Meta Platforms Inc.’s
is reallocating resources from its Facebook News tab and newsletter platform Bulletin, as the company focuses more on the creator economy, senior executive Campbell Brown told employees in a memo.
Ms. Brown, a former journalist who leads Facebook’s global media partnerships, said the company would shift engineering and product support away from the two products as “those teams heighten their focus on building a more robust Creator economy.”
The decision was made at the product level, not by the partnerships team that Ms. Campbell is a part of, according to a person familiar with the matter.
Facebook News is a curated selection of news stories that users can find as a tab on the mobile app or website, similar to the Facebook Watch tab for video. Bulletin, which Facebook unveiled in June 2021, is a subscription platform meant to compete with Substack. It is aimed at supporting independent writers.
Ms. Brown thanked staffers for “the incredible, impactful and challenging work this Partnerships team has done to build out these experiences over the last several years.”
She added, “For a lot of us—this was a labor of love and I know it’s hard to see these products put on the backburner. These are products that have delivered tremendous value for our partners and our users.”
A Meta spokeswoman said the company regularly evaluates its products “to ensure we’re focused on the most meaningful experiences for people on Facebook and the future of our business.”
She added, “We remain committed to the success of creators, and are doing even more to ensure they can find audiences on Facebook and grow engaged communities there.”
Facebook announced the launch of Facebook News in 2019. At the time, publishers were growing increasingly frustrated that Facebook and
Google were taking the lion’s share of the digital ad market.
Facebook has paid publishers who participate in the News program. The company signed deals worth tens of millions of dollars with news organizations such as The Wall Street Journal, the New York Times, and the Washington Post, the Journal reported. But as these deals approached their expiration dates this year, Facebook began to signal to publishers and others in the industry that renewing the deals wasn’t a priority, the Journal reported.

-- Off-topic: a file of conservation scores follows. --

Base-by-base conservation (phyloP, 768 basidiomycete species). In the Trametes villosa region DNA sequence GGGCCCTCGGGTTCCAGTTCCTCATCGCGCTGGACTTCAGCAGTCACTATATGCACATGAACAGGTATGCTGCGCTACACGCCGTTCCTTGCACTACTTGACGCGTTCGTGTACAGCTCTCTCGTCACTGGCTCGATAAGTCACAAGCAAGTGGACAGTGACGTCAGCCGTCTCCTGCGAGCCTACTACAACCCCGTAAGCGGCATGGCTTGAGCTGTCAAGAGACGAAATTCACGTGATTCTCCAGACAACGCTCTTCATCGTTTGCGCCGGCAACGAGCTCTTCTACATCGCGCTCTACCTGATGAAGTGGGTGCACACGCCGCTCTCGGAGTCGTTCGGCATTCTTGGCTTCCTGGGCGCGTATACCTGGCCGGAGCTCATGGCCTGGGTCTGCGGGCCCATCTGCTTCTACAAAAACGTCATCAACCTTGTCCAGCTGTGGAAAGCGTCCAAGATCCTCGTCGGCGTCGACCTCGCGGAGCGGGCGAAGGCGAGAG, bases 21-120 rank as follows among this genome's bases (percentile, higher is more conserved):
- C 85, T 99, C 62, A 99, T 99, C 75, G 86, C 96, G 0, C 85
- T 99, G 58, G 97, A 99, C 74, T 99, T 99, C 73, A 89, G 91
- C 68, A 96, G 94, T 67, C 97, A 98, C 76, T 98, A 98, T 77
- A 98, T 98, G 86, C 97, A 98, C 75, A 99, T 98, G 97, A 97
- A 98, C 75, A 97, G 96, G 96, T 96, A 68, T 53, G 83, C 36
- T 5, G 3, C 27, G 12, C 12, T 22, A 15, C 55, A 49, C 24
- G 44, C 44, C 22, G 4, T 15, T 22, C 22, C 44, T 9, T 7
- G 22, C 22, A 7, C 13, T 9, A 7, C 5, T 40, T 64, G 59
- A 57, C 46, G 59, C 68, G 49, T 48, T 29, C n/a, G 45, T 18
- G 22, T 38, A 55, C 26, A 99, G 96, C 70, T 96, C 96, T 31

Facebook’s shift away from its paid news product was influenced by the stepping up of regulation around the world aiming to require technology platforms such as Facebook to pay for news, according to people familiar with the matter. That reduced Meta Chief Executive
enthusiasm for making news a bigger part of Facebook’s offerings, the people said.
Reallocating resources from News and Bulletin is part of a broader shift within the company toward the metaverse and short-form video content creators that can compete with ByteDance Ltd.’s TikTok.
Ms. Brown, who as Facebook’s longtime news partnerships chief was the original architect of Facebook’s strategy of paying for news, was recently promoted to a broader role overseeing all media partnerships, including film and sports.
Facebook unveiled Bulletin last year, looking to capitalize on the newsletter boom with a platform that let journalists and other independent writers keep all of their subscription revenue. At the beginning, Facebook offered multiyear licensing deals to give writers time to build up their subscriber bases, launching with high-profile names such as former CNN correspondent Jessica Yellin, sports broadcaster Erin Andrews and author Malcolm Gladwell.
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